June 19, 2008
Bad dramas make me angry. Bad comedies leave me bored. In keeping with that, Kim Ji-woon's flat farce about a family who falls into the habit of killing guests at the inn they've recently bought didn't irritate me with its implausibility. It left me comatose. Not many comedies elicit no laughs, no titters, no smirks, no half smiles, no slightly internal feelings of amusement without any outward expressions at all, so I suppose The Quiet Family is something of an acchievement in how purely it fails. When's the last time you saw a film in which every comic set up fell short of the mark. From the initial suicide of the first customer to the mass burning of dead bodies in the warehouse out back, the crimes get more and more extreme without ever feeling outrageous. You feel the actors playing the macabre scenario for all its worth; you also feel Kim's script has nothing amusing to say. Maybe this isn't a comedy. Maybe this is a murder mystery and the part of the detective has been pretty much left on the editing room floor. Or maybe this is a horror movie in which the ghost is invisible and it's our job to insert his spooky presence. It certainly feels like work watching it.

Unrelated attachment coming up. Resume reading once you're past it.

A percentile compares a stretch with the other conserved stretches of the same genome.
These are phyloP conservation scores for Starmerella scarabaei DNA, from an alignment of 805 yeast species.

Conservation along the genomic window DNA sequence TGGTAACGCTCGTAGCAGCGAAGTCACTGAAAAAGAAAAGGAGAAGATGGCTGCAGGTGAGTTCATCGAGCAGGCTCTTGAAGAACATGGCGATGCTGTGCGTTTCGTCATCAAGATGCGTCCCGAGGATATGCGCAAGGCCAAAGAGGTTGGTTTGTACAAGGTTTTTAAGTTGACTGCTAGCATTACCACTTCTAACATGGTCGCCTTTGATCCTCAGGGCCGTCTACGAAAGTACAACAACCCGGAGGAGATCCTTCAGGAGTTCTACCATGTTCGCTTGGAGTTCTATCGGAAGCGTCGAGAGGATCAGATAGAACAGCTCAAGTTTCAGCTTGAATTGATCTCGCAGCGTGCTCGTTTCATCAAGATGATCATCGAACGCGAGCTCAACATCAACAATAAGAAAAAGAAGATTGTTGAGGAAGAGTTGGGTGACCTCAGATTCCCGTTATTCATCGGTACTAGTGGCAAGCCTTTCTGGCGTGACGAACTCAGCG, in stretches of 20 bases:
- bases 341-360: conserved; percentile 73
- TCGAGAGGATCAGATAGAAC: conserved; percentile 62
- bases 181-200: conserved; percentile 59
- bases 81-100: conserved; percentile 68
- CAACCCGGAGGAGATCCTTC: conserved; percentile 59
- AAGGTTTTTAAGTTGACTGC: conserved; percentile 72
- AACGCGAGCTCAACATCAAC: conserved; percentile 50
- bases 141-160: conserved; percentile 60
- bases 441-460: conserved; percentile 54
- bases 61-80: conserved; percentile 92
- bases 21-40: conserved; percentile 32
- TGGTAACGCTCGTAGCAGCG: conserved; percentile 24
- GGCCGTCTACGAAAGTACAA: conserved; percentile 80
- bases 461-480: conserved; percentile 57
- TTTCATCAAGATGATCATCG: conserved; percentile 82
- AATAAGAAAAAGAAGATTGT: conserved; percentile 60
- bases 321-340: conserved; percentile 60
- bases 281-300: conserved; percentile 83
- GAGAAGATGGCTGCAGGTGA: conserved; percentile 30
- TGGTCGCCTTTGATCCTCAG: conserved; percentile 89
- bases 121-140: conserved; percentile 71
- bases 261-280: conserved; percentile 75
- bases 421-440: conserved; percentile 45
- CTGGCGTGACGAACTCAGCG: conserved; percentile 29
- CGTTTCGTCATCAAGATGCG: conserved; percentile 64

June 11, 2008
I've seen Catholicism rear its Romanesque head before in Korean films but never as gorgeously as it does in Park Kwang-chun's The Soul Guardians. This K-Horror classic's got a madonna who weeps blood, a child prodigy of white magic, and a succubus who holds her lover literally by the bleeding heart. Talk about imagery! Talk about mysticism! Talk about heavy metal! Bring on that pentagram mapped out in candles already! The Satanic cult has birthed a dear-if-dim soul who only needs to take off her crucifix and lie down on the table to officially become Satan's bride. Subplots involve a trampy roommate doomed to coitus interruptus, a cop so unaware of the other side that he accidentally opens the Gates of Hell, and a flying dagger with abandonment issues. This is an alternate reality to rival Narnia in terms of converting Christianity's battle between Good and Evil into something a little more cinematic than The Bible. (Does anyone really want to see a filmed version of Chronicles or Psalms?) It may be sad that knifethrower Hyun-am (Shin Hyeon-jun) has to stab his soulmate (Chu Sang Mi) to save the world, but sometime a knife isn't just a knife. Symbolism people!